Moyer backs tougher standard to cut runoff

November 15, 2006|By Nia-Malika Henderson | Nia-Malika Henderson,Sun reporter

Hoping to reduce storm water runoff into Chesapeake Bay tributaries, Annapolis Mayor Ellen O. Moyer has proposed one of the state's toughest limits for impervious surfaces, such as parking lots and roofs, on redeveloped properties.

Under the ordinance introduced at Monday's City Council meeting, those redeveloping property, with some exceptions, would be required to cut by 50 percent the amount of existing surface area that does not absorb or filter water.

State law and city code now require a 20 percent reduction for redeveloped properties.

Moyer, who is in Utah at a three-day mayor's summit on climate protection, said this is the first step in reducing the amount of impervious surface area in Annapolis to 20 percent from 42 percent over the next decade.

"This is all about clean water and clean air and the quality of life. A healthy environment makes healthy people," Moyer said. "We want to move to the next level in protecting our resources."

Impervious surfaces create runoff because water can't seep into the ground - instead it collects pollutants, runs into gutters and drains, and ends up in streams.

Last month, the city adopted recommendations by an energy efficiency task force, including performing a comprehensive municipal energy audit, purchasing hybrid vehicles and increasing recycling rates.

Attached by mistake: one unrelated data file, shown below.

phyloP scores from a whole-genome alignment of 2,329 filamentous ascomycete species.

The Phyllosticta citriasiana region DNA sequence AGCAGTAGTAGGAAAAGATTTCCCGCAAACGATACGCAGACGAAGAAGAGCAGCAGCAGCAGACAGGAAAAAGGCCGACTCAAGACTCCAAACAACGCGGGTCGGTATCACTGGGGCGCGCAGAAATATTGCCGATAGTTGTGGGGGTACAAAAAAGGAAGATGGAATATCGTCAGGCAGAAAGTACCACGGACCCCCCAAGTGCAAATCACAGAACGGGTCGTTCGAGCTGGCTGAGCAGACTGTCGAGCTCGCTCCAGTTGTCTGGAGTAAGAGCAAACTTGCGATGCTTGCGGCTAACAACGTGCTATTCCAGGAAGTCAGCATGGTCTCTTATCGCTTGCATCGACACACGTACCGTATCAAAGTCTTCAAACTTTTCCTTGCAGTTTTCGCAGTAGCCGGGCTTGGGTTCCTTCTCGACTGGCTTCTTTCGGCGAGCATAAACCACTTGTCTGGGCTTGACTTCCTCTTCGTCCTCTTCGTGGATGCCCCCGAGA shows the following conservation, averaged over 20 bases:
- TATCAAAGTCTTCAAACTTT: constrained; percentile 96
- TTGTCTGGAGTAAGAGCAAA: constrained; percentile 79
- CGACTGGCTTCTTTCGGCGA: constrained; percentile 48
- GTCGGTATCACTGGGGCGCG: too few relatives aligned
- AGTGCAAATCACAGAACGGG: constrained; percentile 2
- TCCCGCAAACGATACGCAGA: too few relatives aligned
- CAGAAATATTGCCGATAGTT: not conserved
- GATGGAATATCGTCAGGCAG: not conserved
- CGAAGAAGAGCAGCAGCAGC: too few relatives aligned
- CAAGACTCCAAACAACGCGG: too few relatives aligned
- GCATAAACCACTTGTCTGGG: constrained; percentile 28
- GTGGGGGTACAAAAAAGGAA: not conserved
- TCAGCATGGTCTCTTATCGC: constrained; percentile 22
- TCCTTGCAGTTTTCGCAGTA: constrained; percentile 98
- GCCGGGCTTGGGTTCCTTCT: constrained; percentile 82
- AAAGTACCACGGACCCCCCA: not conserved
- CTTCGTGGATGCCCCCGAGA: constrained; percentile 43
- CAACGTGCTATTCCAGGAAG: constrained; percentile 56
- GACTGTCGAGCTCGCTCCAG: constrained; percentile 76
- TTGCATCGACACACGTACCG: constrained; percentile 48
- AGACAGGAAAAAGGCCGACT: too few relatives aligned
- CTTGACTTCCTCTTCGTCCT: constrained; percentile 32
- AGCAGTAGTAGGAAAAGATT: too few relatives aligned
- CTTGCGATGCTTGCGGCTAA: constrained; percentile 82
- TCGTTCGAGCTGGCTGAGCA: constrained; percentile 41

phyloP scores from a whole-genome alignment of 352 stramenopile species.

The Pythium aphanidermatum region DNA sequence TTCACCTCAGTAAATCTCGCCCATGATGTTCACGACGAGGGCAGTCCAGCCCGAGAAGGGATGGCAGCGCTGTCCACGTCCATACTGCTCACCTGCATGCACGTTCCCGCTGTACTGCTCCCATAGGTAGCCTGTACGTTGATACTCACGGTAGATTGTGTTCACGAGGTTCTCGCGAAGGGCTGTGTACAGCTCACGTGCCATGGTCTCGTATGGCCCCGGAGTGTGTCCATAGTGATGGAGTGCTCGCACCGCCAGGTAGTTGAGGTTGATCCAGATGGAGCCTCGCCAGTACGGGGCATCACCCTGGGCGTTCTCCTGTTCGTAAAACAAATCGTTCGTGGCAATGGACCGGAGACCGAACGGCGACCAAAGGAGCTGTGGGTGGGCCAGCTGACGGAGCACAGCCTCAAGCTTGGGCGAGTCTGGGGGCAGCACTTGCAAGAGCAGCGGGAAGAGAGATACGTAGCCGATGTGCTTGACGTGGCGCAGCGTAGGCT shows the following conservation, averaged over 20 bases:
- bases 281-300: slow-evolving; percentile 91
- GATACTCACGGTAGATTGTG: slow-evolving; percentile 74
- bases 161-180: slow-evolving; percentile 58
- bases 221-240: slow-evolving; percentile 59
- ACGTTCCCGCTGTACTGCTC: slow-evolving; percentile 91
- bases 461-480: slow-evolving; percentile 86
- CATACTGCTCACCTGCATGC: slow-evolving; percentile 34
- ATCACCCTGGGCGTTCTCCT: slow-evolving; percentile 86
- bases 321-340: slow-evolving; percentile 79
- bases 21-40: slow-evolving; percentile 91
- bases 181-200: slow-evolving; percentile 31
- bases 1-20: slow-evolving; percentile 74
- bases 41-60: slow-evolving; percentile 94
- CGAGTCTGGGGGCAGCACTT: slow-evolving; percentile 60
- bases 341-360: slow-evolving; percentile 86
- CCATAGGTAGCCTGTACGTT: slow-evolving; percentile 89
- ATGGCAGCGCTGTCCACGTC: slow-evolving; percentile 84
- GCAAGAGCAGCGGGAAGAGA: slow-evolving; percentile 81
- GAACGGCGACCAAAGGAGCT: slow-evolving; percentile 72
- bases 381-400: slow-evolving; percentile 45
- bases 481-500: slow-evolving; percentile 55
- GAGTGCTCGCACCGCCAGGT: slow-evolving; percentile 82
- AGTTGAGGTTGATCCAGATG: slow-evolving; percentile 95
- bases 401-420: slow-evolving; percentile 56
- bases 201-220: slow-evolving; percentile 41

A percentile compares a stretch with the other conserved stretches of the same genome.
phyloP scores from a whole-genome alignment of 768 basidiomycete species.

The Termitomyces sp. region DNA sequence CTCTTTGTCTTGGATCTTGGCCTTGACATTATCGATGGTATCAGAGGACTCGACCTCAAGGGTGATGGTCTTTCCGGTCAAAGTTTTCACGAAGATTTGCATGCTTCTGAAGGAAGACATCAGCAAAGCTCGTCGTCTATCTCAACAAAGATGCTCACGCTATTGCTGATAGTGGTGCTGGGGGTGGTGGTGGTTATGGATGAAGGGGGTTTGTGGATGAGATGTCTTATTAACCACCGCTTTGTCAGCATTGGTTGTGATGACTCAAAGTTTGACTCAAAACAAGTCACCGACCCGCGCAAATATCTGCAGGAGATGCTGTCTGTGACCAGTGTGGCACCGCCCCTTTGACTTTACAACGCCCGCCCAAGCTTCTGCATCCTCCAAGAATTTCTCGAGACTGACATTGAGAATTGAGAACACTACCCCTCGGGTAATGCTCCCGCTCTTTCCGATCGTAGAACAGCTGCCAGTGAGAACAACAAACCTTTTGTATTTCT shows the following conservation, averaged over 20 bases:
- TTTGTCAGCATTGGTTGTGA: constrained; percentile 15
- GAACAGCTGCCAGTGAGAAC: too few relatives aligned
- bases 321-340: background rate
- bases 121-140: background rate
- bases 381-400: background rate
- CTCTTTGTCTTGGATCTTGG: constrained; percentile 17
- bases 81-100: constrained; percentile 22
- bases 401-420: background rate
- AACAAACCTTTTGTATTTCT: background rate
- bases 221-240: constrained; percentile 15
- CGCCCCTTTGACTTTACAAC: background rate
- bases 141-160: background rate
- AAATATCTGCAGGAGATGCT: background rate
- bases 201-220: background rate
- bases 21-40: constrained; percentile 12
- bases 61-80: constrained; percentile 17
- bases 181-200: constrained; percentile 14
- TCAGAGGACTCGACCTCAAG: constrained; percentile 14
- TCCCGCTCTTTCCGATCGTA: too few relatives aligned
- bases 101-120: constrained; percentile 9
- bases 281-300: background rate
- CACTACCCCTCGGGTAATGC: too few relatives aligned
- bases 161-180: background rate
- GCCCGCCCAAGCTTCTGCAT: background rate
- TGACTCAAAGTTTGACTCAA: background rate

The city also will encourage "green roofs," which filter rainwater and reduce runoff by as much as 75 percent, studies show. Already, a police station addition and a building at Back Creek Nature Park have green roofs, as does the new Severn Bank building.

The ordinance came the same day as a report by the Chesapeake Bay Foundation that found the bay is suffering from pollution linked mostly to storm water runoff. The bay earned a health score of 29 out of 100 from the foundation, up from 27 last year.

"We want to encourage low-impact development because Annapolis is right on the water," said Frank Biba, chief of environmental programs at the city's Department of Neighborhood and Environmental Programs. "We want to reduce the volume that goes down into the bay and improve the quality of water that runs into the streets, because everything ends up in the streams and the bay."

Baltimore Sun Articles
Please note the green-lined linked article text has been applied commercially without any involvement from our newsroom editors, reporters or any other editorial staff.